Comment 40018

By Kiely (registered) | Posted April 21, 2010 at 12:58:15

With significantly less automotive traffic on the roads, roads will last a lot longer. - Brandon

Biggest factor on our road maintenance is trucks and weather and the bike-lobby doesn't solve either of those issues.

I disagree with the idea that we can't start making incremental changes right now. - Ryan

Of course we can, I never said we couldn't... I have disagreed with you about what they should be though (e.g., bike paths versus bike lanes).

It's a legitimate issue - Ryan

That you spent how many posts arguing with me about?

Maybe next time Ryan we'll be able to avoid the BS arguments and get to the root of the issue quicker?

While I certainly understand the point being made here, I think it becomes a bit nebulous when trying to guess at what may or may not happen in specific economic sectors. - Jason

This is why open, honest and focused discussion/debate is important.

Then we get to the arguments that cars become a tool for the wealthy as the poor can't afford them anymore. Sigh. - Brandon

It is a valid argument. Many of our efforts to change behavior become tax or fee based which basically sends the message if you have enough money you can do whatever you want.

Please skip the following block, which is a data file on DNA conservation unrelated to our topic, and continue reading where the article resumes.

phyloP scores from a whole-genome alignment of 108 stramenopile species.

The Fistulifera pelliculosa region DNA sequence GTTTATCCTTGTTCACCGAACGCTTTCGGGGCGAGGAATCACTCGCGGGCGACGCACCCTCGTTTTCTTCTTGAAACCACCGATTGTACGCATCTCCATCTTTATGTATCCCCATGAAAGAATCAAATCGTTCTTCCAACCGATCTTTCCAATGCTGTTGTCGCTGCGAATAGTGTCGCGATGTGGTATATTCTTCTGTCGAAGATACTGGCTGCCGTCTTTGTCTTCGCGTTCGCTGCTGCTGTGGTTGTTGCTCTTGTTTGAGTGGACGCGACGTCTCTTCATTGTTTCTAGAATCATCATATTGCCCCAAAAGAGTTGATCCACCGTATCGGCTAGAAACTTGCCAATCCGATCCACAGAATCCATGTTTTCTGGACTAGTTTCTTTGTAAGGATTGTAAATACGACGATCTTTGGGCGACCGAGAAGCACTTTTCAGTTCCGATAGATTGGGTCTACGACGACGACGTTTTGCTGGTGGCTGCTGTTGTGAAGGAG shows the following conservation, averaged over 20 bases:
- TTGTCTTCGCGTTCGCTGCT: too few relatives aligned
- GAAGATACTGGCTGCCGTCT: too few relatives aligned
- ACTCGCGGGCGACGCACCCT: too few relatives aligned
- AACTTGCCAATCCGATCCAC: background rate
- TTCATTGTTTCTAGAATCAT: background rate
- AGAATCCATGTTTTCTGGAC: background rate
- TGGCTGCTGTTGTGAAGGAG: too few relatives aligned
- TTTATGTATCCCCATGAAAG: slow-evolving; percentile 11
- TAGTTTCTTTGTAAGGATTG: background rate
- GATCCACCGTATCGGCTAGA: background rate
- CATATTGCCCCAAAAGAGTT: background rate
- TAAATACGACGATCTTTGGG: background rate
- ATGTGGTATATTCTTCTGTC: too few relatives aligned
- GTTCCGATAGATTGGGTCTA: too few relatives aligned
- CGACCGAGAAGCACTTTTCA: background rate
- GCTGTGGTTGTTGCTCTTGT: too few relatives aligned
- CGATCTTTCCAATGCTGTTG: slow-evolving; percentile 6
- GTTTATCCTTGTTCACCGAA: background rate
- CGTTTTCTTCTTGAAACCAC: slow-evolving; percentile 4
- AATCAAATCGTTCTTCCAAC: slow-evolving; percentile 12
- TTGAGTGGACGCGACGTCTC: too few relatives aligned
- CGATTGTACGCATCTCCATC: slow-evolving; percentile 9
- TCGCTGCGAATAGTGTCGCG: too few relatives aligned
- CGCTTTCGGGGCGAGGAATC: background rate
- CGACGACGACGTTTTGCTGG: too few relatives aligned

Sin taxes, user fees, tolls, etc… can be useful tools but when they are the go to solution every time it becomes a problem and does add to the ever growing rich vs poor divide.

Let's stick with cars for example… taxing gas, putting up tolls, increasing the cost of car usage is one way to reduce cars on our roads and the one often cited by people who fancy themselves as progressive. But to me, taxing citizens is anything but progressive. What if the government gave companies incentives to allow more employees to telecommute or simply told them they had to like they tell us we have to pay more? I know lots of people who drive to work, work on their computers, answer emails or phones interact with very few or no people face-to-face and then go home. Do you need to commute 1 hour to do that in this day and age? No, but we never seem to take that type of different approach when it is just too easy to make citizens pay more.

Change can't always be the citizen's responsibility or burden, it is time to spread the responsibility for change to a broader segment of our society. Governments and corporations need to start to doing more. Governments need to look beyond the easy tax grab solution and corporations need to start being more progressive and make changes to the way their businesses run to help us shift the way our society runs to a more sustainable mode.

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